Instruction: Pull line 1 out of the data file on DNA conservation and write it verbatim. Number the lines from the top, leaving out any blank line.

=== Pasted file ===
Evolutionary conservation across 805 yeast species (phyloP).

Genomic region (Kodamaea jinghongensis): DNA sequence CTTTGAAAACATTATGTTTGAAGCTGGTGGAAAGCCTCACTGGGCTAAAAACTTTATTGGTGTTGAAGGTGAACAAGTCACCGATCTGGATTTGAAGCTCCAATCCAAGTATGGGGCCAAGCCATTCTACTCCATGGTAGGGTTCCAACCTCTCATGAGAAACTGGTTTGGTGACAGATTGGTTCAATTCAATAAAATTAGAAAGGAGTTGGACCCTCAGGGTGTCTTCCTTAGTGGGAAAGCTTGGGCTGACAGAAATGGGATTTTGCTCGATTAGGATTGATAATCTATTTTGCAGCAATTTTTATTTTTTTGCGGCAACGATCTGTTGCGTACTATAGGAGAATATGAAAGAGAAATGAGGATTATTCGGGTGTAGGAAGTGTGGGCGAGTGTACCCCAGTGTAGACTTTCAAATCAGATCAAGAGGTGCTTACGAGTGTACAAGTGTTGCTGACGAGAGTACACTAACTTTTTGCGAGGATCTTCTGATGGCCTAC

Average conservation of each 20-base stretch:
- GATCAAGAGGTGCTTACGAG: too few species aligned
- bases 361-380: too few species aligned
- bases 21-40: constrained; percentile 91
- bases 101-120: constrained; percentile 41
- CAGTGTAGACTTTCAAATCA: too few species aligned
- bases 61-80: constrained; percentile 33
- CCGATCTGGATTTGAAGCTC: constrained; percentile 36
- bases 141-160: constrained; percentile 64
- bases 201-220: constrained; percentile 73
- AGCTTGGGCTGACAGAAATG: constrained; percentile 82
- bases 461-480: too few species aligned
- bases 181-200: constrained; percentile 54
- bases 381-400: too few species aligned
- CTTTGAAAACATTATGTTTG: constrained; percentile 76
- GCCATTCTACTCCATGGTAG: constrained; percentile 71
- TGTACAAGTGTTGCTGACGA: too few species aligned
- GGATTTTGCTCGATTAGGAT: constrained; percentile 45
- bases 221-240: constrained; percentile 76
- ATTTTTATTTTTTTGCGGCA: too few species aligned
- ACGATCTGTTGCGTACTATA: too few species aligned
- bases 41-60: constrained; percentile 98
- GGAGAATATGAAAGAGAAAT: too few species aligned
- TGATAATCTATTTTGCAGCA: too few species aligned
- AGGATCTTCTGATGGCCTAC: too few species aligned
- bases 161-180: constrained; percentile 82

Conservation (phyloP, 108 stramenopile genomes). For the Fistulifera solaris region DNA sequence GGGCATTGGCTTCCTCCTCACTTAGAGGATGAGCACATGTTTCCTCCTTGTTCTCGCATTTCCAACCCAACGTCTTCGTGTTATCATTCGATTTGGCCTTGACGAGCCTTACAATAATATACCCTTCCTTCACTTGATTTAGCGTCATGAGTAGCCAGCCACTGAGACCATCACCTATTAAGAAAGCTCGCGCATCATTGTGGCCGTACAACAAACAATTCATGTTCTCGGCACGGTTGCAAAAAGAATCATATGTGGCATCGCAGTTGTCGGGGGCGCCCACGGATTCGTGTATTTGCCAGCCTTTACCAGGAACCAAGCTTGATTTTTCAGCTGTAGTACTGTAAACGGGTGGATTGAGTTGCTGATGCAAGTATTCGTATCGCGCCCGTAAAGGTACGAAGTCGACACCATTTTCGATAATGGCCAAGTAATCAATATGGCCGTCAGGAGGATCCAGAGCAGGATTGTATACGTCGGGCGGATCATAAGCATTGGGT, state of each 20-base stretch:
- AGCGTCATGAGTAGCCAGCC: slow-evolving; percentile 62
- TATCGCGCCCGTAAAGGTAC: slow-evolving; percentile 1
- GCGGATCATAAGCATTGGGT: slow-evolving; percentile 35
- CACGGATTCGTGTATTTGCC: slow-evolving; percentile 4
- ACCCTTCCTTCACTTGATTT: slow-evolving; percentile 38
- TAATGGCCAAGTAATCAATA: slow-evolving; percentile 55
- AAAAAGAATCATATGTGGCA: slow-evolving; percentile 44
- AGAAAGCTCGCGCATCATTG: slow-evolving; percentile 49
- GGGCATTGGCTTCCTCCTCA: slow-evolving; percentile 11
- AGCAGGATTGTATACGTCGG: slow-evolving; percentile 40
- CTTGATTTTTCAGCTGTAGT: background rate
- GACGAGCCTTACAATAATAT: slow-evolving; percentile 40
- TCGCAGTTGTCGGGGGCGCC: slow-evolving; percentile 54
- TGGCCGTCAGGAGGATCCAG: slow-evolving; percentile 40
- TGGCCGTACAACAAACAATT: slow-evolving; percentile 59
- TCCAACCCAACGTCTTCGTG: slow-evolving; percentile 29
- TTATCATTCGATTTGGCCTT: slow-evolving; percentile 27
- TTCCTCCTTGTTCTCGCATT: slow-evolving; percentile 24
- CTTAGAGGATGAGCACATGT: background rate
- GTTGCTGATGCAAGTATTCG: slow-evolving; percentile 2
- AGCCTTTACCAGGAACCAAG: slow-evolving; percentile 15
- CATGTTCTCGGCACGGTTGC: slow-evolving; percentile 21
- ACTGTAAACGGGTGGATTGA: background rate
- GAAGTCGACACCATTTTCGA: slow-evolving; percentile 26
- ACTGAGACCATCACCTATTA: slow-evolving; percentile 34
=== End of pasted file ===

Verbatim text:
Evolutionary conservation across 805 yeast species (phyloP).